Archive for November 15, 2016

Methicillin-Resistant Staphylococcus aureus CC398 in Humans and Pigs in Norway: A “One Health” Perspective on Introduction and Transmission

Clinical Infectious Diseases December 1, 2016 V.63 N.11 P.1431-1438

Carl Andreas Grøntvedt, Petter Elstrøm, Marc Stegger, Robert Leo Skov, Paal Skytt Andersen, Kjersti Wik Larssen, Anne Margrete Urdahl, Øystein Angen, Jesper Larsen, Solfrid Åmdal, Siri Margrete Løtvedt, Marianne Sunde, and Jørgen Vildershøj Bjørnholt

1The Norwegian Veterinary Institute

2The Norwegian Institute of Public Health, Oslo

3St Olavs Hospital, The Norwegian Reference Laboratory for MRSA, Trondheim

4The Norwegian Food Safety Authority, Brumunddal

5Statens Serum Institut, Copenhagen, Denmark

6Pathogen Genomics Division, Translational Genomics Research Institute (TGen), Flagstaff, Arizona


Emerging livestock-associated methicillin-resistant Staphylococcus aureus (MRSA) persist in livestock populations and represent a reservoir for transmission to humans. Understanding the routes of introduction and further transmission is crucial to control this threat to human health.


All reported cases of livestock-associated MRSA (CC398) in humans and pigs in Norway between 2008 and 2014 were included. Data were collected during an extensive outbreak investigation, including contact tracing and stringent surveillance. Whole-genome sequencing of isolates from all human cases and pig farms was performed to support and expand the epidemiological findings. The national strategy furthermore included a “search-and-destroy” policy at the pig farm level.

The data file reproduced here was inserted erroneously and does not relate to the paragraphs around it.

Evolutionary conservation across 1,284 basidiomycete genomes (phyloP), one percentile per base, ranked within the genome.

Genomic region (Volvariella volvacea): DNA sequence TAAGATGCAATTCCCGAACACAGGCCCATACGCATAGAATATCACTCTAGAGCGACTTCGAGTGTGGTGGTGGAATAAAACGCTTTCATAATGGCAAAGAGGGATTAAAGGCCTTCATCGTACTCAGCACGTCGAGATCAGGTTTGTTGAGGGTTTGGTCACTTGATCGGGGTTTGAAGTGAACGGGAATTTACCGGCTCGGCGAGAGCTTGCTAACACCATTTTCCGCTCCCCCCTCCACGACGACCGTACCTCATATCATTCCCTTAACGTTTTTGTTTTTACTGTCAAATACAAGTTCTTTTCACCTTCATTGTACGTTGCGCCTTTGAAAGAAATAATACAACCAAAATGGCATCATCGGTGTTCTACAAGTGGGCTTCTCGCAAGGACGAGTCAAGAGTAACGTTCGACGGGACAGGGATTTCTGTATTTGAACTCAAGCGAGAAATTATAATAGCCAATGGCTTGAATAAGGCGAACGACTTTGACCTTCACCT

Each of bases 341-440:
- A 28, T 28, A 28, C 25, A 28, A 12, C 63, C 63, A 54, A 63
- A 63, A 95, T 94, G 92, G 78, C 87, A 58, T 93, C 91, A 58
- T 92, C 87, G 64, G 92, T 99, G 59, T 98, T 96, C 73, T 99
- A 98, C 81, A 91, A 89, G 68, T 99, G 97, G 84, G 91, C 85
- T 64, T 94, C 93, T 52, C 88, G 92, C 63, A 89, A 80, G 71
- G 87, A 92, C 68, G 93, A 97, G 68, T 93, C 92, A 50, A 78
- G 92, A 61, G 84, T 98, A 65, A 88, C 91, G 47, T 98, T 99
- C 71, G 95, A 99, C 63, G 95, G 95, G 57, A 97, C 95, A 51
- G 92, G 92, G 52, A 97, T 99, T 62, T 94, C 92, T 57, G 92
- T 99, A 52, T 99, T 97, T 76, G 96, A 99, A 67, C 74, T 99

Three outbreak clusters were identified, including 26 pig farms, 2 slaughterhouses, and 36 humans. Primary introductions likely occurred by human transmission to 3 sow farms with secondary transmission to other pig farms, mainly through animal trade and to a lesser extent via humans or livestock trucks. All MRSA CC398 isolated from humans without an epidemiological link to the outbreaks were genetically distinct from isolates within the outbreak clusters indicating limited dissemination to the general population.


This study identified preventable routes of MRSA CC398 introduction and transmission: human occupational exposure, trade of pigs and livestock transport vehicles. These findings are essential for keeping pig populations MRSA free and, from a “One Health” perspective, preventing pig farms from becoming reservoirs for MRSA transmission to humans.